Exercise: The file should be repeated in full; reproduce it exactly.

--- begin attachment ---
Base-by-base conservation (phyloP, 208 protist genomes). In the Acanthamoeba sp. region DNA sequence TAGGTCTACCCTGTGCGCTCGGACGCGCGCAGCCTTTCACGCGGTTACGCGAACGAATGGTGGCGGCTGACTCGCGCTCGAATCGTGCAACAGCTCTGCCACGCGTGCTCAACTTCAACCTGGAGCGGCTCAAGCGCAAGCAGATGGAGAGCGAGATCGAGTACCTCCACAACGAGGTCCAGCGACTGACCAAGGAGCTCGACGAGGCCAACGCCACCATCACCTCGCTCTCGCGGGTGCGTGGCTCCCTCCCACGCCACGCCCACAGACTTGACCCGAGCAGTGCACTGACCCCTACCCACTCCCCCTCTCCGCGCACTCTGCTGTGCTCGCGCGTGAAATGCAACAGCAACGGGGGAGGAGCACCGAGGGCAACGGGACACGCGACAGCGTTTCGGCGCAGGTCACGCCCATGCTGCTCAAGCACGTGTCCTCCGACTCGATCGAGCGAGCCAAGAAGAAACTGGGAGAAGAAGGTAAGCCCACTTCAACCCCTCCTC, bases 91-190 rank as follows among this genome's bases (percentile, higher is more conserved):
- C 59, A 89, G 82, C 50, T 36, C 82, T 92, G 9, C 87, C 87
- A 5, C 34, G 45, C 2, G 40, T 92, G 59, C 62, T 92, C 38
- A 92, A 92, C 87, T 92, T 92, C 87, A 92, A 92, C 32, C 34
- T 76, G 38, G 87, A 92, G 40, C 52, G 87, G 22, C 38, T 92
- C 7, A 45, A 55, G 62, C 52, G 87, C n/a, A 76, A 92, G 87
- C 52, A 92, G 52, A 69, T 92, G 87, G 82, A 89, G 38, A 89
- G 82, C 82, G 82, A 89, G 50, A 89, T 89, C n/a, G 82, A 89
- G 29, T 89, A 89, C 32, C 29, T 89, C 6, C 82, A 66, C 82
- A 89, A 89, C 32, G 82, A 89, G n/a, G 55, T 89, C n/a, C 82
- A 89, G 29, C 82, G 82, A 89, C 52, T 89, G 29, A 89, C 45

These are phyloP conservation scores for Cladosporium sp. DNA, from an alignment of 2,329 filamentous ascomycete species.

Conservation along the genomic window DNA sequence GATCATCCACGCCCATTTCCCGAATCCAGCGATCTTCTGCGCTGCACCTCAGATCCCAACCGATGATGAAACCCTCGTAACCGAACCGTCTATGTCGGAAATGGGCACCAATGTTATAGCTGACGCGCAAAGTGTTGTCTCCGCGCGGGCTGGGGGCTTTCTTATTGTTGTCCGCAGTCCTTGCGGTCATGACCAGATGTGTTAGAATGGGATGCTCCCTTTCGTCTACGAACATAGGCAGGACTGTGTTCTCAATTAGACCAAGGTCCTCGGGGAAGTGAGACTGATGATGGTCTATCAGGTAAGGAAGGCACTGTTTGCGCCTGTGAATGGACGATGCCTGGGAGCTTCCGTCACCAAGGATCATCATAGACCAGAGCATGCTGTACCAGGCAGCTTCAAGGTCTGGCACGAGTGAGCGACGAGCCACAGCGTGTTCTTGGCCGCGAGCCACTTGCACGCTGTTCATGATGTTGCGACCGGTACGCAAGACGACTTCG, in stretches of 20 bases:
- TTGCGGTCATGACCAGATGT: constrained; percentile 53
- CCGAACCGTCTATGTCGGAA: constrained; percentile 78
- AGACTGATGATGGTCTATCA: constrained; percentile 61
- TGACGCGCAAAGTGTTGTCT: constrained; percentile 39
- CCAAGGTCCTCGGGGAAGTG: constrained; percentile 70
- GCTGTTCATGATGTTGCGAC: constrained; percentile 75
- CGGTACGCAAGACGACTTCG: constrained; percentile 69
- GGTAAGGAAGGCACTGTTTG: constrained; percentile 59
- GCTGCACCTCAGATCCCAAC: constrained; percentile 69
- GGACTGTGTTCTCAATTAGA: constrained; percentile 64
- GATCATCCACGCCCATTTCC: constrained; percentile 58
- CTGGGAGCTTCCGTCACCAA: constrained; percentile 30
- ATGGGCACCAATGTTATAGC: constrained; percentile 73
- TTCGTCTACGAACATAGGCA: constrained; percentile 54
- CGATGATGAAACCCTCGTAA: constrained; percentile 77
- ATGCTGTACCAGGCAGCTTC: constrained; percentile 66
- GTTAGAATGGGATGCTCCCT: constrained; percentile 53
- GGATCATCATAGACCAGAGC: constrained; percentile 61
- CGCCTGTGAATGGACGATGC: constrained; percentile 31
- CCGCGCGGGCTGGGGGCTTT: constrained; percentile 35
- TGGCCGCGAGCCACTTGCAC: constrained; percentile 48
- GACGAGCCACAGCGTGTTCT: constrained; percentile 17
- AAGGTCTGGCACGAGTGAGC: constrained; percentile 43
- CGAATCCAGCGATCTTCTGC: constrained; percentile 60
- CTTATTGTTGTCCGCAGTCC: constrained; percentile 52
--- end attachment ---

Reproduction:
Base-by-base conservation (phyloP, 208 protist genomes). In the Acanthamoeba sp. region DNA sequence TAGGTCTACCCTGTGCGCTCGGACGCGCGCAGCCTTTCACGCGGTTACGCGAACGAATGGTGGCGGCTGACTCGCGCTCGAATCGTGCAACAGCTCTGCCACGCGTGCTCAACTTCAACCTGGAGCGGCTCAAGCGCAAGCAGATGGAGAGCGAGATCGAGTACCTCCACAACGAGGTCCAGCGACTGACCAAGGAGCTCGACGAGGCCAACGCCACCATCACCTCGCTCTCGCGGGTGCGTGGCTCCCTCCCACGCCACGCCCACAGACTTGACCCGAGCAGTGCACTGACCCCTACCCACTCCCCCTCTCCGCGCACTCTGCTGTGCTCGCGCGTGAAATGCAACAGCAACGGGGGAGGAGCACCGAGGGCAACGGGACACGCGACAGCGTTTCGGCGCAGGTCACGCCCATGCTGCTCAAGCACGTGTCCTCCGACTCGATCGAGCGAGCCAAGAAGAAACTGGGAGAAGAAGGTAAGCCCACTTCAACCCCTCCTC, bases 91-190 rank as follows among this genome's bases (percentile, higher is more conserved):
- C 59, A 89, G 82, C 50, T 36, C 82, T 92, G 9, C 87, C 87
- A 5, C 34, G 45, C 2, G 40, T 92, G 59, C 62, T 92, C 38
- A 92, A 92, C 87, T 92, T 92, C 87, A 92, A 92, C 32, C 34
- T 76, G 38, G 87, A 92, G 40, C 52, G 87, G 22, C 38, T 92
- C 7, A 45, A 55, G 62, C 52, G 87, C n/a, A 76, A 92, G 87
- C 52, A 92, G 52, A 69, T 92, G 87, G 82, A 89, G 38, A 89
- G 82, C 82, G 82, A 89, G 50, A 89, T 89, C n/a, G 82, A 89
- G 29, T 89, A 89, C 32, C 29, T 89, C 6, C 82, A 66, C 82
- A 89, A 89, C 32, G 82, A 89, G n/a, G 55, T 89, C n/a, C 82
- A 89, G 29, C 82, G 82, A 89, C 52, T 89, G 29, A 89, C 45

These are phyloP conservation scores for Cladosporium sp. DNA, from an alignment of 2,329 filamentous ascomycete species.

Conservation along the genomic window DNA sequence GATCATCCACGCCCATTTCCCGAATCCAGCGATCTTCTGCGCTGCACCTCAGATCCCAACCGATGATGAAACCCTCGTAACCGAACCGTCTATGTCGGAAATGGGCACCAATGTTATAGCTGACGCGCAAAGTGTTGTCTCCGCGCGGGCTGGGGGCTTTCTTATTGTTGTCCGCAGTCCTTGCGGTCATGACCAGATGTGTTAGAATGGGATGCTCCCTTTCGTCTACGAACATAGGCAGGACTGTGTTCTCAATTAGACCAAGGTCCTCGGGGAAGTGAGACTGATGATGGTCTATCAGGTAAGGAAGGCACTGTTTGCGCCTGTGAATGGACGATGCCTGGGAGCTTCCGTCACCAAGGATCATCATAGACCAGAGCATGCTGTACCAGGCAGCTTCAAGGTCTGGCACGAGTGAGCGACGAGCCACAGCGTGTTCTTGGCCGCGAGCCACTTGCACGCTGTTCATGATGTTGCGACCGGTACGCAAGACGACTTCG, in stretches of 20 bases:
- TTGCGGTCATGACCAGATGT: constrained; percentile 53
- CCGAACCGTCTATGTCGGAA: constrained; percentile 78
- AGACTGATGATGGTCTATCA: constrained; percentile 61
- TGACGCGCAAAGTGTTGTCT: constrained; percentile 39
- CCAAGGTCCTCGGGGAAGTG: constrained; percentile 70
- GCTGTTCATGATGTTGCGAC: constrained; percentile 75
- CGGTACGCAAGACGACTTCG: constrained; percentile 69
- GGTAAGGAAGGCACTGTTTG: constrained; percentile 59
- GCTGCACCTCAGATCCCAAC: constrained; percentile 69
- GGACTGTGTTCTCAATTAGA: constrained; percentile 64
- GATCATCCACGCCCATTTCC: constrained; percentile 58
- CTGGGAGCTTCCGTCACCAA: constrained; percentile 30
- ATGGGCACCAATGTTATAGC: constrained; percentile 73
- TTCGTCTACGAACATAGGCA: constrained; percentile 54
- CGATGATGAAACCCTCGTAA: constrained; percentile 77
- ATGCTGTACCAGGCAGCTTC: constrained; percentile 66
- GTTAGAATGGGATGCTCCCT: constrained; percentile 53
- GGATCATCATAGACCAGAGC: constrained; percentile 61
- CGCCTGTGAATGGACGATGC: constrained; percentile 31
- CCGCGCGGGCTGGGGGCTTT: constrained; percentile 35
- TGGCCGCGAGCCACTTGCAC: constrained; percentile 48
- GACGAGCCACAGCGTGTTCT: constrained; percentile 17
- AAGGTCTGGCACGAGTGAGC: constrained; percentile 43
- CGAATCCAGCGATCTTCTGC: constrained; percentile 60
- CTTATTGTTGTCCGCAGTCC: constrained; percentile 52